Another is that my documents and my laptop were saved. I managed to put the documents at the topmost shelf in my cabinet before the flood, so they are all dry, readable and remains to be valid. On a last ditched effort, I grabbed my laptop and was able to place it at the topmost shelf on the cabinet that was close to the door where we exited on our way out of the house. I was planning to take it with me on the roof but I had to climb through the screen door and my hands were full, so I was most likely going to drop it so I decided to shove it on the top shelf and prayed to God the flood water would not reach it.
And most importantly, I am most thankful to God that my family and I are safe. None of us were seriously hurt or injured, save a few cuts and bruises from climbing up and down the roof but overall, we are in good condition. Our lives are much more important than all of our material possessions combined and doubled. As long as we are all together, we can rise up from this disaster we just faced.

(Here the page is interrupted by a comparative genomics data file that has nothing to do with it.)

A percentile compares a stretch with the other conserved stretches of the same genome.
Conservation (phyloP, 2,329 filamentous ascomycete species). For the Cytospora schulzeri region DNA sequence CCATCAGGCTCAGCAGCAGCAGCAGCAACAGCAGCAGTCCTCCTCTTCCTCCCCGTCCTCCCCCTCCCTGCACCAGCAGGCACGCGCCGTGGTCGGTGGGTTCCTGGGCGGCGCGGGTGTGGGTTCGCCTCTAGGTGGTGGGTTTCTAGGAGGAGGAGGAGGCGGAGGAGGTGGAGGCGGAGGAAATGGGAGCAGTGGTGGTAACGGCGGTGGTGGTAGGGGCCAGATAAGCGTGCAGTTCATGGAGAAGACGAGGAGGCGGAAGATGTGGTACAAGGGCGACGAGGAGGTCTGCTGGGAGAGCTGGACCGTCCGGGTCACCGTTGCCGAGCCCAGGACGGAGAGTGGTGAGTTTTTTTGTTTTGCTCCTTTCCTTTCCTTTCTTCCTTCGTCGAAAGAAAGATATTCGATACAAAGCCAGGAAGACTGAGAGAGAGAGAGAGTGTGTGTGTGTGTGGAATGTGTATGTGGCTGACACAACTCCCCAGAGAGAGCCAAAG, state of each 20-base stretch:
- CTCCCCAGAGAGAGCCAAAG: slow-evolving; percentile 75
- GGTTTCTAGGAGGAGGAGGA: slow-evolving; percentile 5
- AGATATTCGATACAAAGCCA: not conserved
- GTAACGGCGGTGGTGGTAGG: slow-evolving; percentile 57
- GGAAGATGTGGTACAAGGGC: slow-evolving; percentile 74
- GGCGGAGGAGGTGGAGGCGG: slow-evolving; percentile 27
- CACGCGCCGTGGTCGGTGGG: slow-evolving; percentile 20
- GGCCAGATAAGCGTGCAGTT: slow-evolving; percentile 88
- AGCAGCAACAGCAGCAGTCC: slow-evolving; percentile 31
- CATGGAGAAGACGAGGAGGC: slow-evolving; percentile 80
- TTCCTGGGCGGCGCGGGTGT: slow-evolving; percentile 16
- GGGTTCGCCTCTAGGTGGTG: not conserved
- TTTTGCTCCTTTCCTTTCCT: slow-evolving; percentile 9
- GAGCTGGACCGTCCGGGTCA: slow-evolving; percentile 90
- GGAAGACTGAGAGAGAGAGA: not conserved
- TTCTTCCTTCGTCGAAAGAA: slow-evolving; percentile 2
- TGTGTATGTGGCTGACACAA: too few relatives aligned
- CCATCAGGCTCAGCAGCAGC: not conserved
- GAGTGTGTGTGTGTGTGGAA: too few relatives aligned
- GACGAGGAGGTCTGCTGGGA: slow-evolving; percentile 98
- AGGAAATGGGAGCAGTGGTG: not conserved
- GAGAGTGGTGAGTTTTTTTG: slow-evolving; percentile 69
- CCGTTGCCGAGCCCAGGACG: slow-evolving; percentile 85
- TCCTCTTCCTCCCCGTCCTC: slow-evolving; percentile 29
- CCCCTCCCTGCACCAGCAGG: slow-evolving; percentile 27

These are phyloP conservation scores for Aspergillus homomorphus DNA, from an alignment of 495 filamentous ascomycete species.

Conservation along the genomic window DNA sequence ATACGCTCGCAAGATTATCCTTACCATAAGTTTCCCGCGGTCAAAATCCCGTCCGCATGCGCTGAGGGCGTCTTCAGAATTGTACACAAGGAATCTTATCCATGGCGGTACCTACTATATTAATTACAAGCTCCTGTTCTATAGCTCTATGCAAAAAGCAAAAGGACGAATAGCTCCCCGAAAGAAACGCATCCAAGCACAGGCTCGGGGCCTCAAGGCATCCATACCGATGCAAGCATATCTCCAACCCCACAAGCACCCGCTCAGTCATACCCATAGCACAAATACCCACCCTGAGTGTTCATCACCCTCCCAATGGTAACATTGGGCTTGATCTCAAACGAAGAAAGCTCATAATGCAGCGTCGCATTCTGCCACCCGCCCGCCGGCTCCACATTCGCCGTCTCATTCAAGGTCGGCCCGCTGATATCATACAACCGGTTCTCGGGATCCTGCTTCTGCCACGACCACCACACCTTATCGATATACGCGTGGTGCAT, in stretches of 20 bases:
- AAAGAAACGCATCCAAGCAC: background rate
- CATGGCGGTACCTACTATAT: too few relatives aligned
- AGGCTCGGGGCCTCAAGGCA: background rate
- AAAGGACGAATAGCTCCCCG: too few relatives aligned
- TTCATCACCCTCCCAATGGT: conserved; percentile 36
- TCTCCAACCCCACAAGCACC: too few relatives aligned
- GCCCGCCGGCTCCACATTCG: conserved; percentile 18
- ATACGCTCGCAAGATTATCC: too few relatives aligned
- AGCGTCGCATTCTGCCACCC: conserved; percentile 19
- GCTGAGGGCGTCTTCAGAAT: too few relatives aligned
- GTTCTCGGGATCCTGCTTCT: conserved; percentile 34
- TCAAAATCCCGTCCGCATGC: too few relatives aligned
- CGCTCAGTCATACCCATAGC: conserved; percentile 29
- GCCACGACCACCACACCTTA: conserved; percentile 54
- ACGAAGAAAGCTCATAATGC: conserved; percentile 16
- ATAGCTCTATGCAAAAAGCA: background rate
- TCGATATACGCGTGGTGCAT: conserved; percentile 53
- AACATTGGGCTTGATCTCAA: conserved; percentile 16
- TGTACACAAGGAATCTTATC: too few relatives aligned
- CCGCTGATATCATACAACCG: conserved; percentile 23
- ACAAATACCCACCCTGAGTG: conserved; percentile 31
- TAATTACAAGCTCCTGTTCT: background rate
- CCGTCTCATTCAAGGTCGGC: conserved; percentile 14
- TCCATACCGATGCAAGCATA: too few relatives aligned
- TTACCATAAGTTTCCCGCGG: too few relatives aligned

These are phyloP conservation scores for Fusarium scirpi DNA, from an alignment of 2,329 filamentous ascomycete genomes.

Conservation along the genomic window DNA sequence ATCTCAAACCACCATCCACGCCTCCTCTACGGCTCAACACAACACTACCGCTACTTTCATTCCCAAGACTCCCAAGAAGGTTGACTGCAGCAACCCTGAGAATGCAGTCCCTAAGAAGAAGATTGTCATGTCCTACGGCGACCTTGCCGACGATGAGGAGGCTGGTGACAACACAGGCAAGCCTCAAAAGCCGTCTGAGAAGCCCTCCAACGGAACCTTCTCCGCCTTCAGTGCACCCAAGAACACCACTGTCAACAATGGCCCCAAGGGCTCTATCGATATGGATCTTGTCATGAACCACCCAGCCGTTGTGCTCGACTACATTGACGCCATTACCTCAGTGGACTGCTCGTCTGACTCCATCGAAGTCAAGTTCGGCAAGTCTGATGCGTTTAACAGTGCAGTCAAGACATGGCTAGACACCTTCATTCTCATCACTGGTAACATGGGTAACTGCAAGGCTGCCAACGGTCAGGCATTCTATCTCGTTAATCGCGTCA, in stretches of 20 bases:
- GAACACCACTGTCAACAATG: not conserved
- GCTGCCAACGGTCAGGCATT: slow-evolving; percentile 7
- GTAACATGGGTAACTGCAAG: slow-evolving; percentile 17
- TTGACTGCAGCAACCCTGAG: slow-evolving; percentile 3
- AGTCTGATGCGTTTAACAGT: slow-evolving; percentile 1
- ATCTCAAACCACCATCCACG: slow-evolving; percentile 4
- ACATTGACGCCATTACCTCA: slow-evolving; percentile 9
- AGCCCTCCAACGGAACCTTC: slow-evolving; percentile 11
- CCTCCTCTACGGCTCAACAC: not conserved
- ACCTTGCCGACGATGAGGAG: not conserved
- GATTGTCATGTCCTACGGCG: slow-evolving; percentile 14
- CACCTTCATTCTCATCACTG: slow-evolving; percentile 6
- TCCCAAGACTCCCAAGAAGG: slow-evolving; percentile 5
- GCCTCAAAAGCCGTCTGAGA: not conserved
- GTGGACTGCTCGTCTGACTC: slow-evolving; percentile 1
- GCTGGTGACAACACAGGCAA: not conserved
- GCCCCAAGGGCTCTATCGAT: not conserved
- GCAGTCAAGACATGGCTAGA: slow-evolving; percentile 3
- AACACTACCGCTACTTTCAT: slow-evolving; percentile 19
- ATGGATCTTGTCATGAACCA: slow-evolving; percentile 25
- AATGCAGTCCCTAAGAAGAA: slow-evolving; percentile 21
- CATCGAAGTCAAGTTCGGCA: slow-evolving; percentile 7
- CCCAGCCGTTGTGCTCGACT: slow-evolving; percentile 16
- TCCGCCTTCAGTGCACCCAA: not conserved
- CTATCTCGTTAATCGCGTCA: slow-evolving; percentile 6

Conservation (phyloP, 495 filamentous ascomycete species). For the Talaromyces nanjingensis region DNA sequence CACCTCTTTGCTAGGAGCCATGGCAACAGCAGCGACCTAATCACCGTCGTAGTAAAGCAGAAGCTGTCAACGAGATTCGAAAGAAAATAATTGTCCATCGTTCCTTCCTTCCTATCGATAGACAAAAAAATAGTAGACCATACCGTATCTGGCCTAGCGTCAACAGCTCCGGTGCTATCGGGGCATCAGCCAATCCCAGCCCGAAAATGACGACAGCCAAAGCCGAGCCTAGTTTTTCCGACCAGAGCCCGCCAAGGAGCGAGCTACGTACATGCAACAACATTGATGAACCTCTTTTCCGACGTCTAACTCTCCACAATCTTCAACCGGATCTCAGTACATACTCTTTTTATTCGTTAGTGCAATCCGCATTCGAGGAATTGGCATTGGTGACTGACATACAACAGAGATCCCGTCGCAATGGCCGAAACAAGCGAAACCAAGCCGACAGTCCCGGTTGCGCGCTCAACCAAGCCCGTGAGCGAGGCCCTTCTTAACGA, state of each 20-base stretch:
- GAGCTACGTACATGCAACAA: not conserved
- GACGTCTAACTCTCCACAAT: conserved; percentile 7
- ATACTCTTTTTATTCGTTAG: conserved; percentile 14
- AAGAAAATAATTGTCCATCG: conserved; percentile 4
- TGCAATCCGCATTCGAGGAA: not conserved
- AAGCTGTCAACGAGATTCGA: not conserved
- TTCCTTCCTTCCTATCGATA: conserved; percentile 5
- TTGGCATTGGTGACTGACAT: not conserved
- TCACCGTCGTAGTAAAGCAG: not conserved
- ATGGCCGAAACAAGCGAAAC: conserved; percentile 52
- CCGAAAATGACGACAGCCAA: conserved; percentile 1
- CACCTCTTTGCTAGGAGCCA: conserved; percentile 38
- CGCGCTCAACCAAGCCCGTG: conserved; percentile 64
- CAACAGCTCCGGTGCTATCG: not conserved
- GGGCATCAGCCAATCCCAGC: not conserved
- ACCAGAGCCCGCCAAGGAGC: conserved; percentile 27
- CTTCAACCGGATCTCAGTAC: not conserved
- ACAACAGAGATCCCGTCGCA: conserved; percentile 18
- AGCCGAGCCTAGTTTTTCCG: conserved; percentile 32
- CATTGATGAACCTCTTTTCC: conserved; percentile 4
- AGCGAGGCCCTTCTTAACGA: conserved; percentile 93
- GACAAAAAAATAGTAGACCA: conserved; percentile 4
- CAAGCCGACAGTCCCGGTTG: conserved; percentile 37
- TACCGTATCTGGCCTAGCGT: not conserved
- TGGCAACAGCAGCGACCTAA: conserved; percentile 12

Some were not as fortunate as we were. A lot of people had lost their belongings too, washed away by the raging water of the flood. There are some whose homes got ravaged and destroyed by the flood. And there are others who lost their loved ones in this terrible disaster. My heart and prayers go to them. I cannot begin to imagine the pain they are going through right now. Which makes me come to realize that what our family have lost is just a minute fraction of what other families have lost in the flood. Our ordeal is quite easier to get over as compared to what others are going through. Therefore, we are not that unfortunate, in fact, we are still quite blessed because all four of us are alive and well.
As of writing, we are still on the process of cleaning up and sorting out. It's quite a tumulus task, but I know in time, we would be done with it. Things will never be back to the way it used to be, the damage was quite vast and the experience was just way too distressing, but I'm hoping we can bring it as close to how it used to be and I pray that we can get past this whole ordeal. Life must go on.
**Photos lifted off from Mr. Roland Jumawan's Facebook Photo Album.....**